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With Help of Stimulus, FutureGen 'Clean Coal' Plant May Be Revived
The reasons behind the Bush administration's decision to kill the plant are the subject of two year-long probes -- one by the Government Accountability Office and another by a congressional committee -- that will be released this month.
Internal department e-mails and memos show that Bodman directed his staff to develop an alternative plan, exploring whether to scrap the large plant and replace it with five or six smaller plants to test pieces of the same technology. The e-mails show that staff members were skeptical of the new plan, dubbed "FutureGen Plan B," which would call on the industry to pay a higher share of the cost.
"New money riding in to save the day seems unlikely," said one e-mail. Staff members described the new plan as unworkable and came up with their own name for it -- "the Frankenstein."
Incensed by what he viewed as duplicity on the part of the Bush administration, Durbin began making frequent calls to Bodman's office, records show, and quickly organized a campaign to keep the plant alive. He aligned 19 other members of Congress to join him in late December 2007, first by signing a protest letter to Bodman, then by gathering fellow lawmakers to confront the energy secretary.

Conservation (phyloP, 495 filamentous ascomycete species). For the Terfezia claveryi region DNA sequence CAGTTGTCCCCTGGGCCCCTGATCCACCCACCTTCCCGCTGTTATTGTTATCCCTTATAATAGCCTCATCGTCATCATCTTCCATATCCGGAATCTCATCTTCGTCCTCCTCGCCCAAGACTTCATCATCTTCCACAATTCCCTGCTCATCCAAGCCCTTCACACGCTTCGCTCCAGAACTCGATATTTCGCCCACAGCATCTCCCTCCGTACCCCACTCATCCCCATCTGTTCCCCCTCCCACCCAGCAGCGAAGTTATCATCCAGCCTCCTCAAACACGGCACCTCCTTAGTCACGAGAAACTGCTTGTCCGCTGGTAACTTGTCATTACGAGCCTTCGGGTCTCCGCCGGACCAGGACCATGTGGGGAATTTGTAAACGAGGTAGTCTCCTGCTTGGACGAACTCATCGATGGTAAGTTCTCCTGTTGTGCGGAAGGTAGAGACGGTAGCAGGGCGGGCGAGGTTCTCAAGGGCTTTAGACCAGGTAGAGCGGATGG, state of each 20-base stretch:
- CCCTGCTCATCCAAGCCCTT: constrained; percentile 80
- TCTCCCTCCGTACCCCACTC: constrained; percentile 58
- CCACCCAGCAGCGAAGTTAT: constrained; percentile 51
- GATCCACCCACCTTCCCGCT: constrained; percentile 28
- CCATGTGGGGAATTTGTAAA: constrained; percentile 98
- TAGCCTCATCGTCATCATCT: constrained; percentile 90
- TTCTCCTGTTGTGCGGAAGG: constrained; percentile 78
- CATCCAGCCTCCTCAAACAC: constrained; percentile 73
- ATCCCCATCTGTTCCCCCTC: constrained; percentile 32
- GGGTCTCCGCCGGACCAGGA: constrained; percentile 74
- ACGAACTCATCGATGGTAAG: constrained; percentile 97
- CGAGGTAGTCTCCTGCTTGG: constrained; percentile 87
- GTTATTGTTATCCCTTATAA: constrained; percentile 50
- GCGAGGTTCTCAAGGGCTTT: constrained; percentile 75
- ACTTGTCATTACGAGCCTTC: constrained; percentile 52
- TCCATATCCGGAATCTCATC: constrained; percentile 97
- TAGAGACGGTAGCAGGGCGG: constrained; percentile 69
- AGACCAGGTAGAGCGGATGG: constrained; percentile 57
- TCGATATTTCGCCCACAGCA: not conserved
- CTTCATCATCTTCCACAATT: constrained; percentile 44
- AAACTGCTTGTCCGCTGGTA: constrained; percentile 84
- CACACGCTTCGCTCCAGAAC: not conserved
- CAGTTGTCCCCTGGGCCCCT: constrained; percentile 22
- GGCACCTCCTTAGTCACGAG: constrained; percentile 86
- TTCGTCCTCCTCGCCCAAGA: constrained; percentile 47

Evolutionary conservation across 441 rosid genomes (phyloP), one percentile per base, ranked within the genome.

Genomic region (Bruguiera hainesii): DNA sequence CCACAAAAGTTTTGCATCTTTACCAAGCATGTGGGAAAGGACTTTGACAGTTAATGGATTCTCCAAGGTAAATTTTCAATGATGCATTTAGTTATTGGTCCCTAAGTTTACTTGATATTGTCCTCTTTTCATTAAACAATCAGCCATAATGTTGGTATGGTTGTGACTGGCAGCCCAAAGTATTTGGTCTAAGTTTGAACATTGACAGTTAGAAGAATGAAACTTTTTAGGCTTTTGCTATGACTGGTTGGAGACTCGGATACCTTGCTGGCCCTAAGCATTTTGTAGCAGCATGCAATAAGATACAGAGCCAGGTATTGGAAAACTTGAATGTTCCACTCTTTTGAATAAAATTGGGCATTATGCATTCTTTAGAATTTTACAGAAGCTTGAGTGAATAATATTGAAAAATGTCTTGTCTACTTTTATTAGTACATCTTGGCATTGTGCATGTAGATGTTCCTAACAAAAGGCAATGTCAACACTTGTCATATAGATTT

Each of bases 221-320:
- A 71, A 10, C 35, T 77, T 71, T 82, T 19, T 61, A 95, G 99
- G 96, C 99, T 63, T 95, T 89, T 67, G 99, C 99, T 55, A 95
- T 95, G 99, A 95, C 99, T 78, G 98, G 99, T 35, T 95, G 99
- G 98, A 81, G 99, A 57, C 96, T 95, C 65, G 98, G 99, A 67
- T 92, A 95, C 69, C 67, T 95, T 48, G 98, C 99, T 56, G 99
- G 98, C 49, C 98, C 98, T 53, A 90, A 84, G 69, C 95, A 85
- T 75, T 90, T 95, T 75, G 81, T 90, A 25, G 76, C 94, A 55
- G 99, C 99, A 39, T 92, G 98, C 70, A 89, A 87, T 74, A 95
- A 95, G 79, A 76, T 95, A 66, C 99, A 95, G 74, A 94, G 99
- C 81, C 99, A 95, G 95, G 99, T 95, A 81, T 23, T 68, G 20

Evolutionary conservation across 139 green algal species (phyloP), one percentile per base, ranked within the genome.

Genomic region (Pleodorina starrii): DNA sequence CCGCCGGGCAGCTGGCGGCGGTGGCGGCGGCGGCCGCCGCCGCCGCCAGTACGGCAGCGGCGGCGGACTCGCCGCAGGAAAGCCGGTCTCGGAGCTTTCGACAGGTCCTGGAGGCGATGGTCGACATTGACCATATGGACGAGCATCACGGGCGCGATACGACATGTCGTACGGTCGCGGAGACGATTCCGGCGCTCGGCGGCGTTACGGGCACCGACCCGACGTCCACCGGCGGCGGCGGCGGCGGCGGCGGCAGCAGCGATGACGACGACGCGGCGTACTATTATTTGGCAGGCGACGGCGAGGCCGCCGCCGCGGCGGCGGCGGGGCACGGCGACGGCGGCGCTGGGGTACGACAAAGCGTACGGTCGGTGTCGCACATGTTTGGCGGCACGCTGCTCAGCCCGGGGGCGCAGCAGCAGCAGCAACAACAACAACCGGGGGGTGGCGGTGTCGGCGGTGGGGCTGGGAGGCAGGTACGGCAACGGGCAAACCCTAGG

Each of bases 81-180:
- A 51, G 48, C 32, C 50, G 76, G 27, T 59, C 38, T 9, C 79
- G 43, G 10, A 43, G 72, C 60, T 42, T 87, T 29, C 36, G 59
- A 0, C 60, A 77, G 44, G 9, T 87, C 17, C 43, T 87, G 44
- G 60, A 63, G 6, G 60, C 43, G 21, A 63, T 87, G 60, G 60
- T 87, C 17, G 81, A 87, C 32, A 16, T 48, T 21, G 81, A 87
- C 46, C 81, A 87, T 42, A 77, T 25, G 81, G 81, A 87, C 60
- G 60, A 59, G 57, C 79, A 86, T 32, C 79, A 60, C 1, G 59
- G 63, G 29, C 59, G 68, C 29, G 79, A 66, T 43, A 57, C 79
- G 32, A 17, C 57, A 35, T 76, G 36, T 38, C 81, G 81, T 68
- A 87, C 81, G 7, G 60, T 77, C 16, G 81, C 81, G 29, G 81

The meeting in Durbin's office quickly became heated, as Bodman told lawmakers for the first time that the plant in Mattoon was dead.
"This is a meeting unlike any meeting I've been a part of. Members of Congress are literally screaming and waving their fists at the secretary," said someone in attendance, who spoke on the condition of anonymity because of the ongoing debate over FutureGen.
"We won this competition fair and square," Durbin said. "I told Bodman point-blank, 'We are going to keep this alive for the next president.' "
The next day, Bodman went public with his decision to replace the FutureGen project with multiple smaller plants. Obama and the rest of the Illinois delegation wrote to Bush, charging that the secretary had "misled us and the people of Illinois, creating false hope in a FutureGen project which he had no intention of funding or supporting."
The group organized three congressional hearings in the spring, challenging Bodman to explain his decision. In July, the Senate Appropriations Committee voted to protect $134 million in funding for FutureGen in Mattoon, prohibiting the Energy Department from spending it on anything else.
Still, Bodman moved forward with Plan B, hoping to set the new plan in motion before the next administration was in place. But just four sites submitted proposals; two did not qualify and two others were incomplete, according to lawmakers and former department staffers.
Last week, Durbin and the delegation persuaded Congress to lift a freeze on $73 million of the money set aside in July, directing Chu to use it for the project if it is revived. The same day, the delegation sent Chu a letter, arguing that the plant in Mattoon should get the stimulus money because it is "five years ahead of any comparable project. . . . We cannot further delay on this promising technology."
Research editor Alice Crites contributed to this report.